Protecting data in brave new world of quantum computing

Just how secure are commercial transactions over the internet?  With the advent of quantum computers predicted in the decade, we should be very concerned about cyber security, and start planning for a more secure future.

The National Institute Standards and Technology (NIST), an agency of the US Department of Commerce, has recently awarded UOW's Professor Willy Susilo research funding  to the tune of USD$293,693 (approx. AUD$390,000).

Prof. Susilo and his colleagues Dr Thomas Plantard and Dr Guomin Yang, are working on a 3-year project entitled “On the Structure of Lattices for Post-quantum Cryptography” and are aiming  to construct algorithms which will remain secure even after quantum computers are built.

Currently, in secure electronic commerce we use the well-known algorithm RSA (Rivest-Shamir-Adleman) which is a very popular public key cryptography algorithm.

This algorithm relies on the difficulty of factoring integers.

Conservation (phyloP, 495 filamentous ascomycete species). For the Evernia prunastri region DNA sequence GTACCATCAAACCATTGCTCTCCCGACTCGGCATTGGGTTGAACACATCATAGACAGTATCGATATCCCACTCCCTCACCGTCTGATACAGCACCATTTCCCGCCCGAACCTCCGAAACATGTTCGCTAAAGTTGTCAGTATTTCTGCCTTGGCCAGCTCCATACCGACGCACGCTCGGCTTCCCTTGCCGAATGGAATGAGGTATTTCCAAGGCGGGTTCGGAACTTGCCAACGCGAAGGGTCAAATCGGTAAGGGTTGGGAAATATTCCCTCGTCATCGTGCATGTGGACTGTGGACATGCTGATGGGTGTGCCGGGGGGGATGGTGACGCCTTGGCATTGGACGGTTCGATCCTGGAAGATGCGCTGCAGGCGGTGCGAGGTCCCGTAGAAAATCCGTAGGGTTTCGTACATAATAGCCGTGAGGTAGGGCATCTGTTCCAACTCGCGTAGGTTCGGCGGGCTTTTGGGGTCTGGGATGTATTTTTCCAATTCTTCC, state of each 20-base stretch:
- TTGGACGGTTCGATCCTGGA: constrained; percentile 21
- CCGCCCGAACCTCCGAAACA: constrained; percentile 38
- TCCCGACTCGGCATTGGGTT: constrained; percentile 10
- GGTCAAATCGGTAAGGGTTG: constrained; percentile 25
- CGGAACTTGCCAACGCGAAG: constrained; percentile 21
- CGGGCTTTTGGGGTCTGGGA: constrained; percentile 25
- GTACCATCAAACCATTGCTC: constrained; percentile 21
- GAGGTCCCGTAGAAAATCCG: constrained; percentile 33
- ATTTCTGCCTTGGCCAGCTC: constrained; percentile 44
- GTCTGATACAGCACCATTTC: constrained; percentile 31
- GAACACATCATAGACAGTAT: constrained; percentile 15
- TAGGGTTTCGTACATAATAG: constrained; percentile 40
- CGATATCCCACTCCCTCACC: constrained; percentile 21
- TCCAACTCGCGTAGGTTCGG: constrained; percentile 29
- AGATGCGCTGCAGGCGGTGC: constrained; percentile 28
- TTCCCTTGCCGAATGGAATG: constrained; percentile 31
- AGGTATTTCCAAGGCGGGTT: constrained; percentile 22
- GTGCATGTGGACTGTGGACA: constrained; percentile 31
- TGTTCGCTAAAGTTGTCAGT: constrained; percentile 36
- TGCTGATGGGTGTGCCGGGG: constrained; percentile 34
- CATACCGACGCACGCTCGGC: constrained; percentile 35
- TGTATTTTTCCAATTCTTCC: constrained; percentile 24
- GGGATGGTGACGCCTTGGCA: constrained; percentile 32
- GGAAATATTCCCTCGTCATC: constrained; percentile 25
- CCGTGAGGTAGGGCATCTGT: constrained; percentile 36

However after the invention of Shor’s algorithm, it has been shown that complex problems such as factorisation and discrete logarithms can be solved if quantum computers exist.

“According to NIST, the existence of quantum computers is predicted be in existence sooner rather than later. So current algorithms that help make our transactions secure will become powerless,” Professor Susilo said.

“There is now an urgent need to find new algorithms.”

Professor Susilo aims to submit quantum-resistant cryptographic algorithms to NIST by the end of 2017. 

NIST will then select an algorithm from all the public submissions for standardisation.

It's been a successful year for Prof. Susilo who was also awarded the Vice-Chancellor's Researcher of the Year Award (2016) - shared with Prof. Zhengyi Jiang.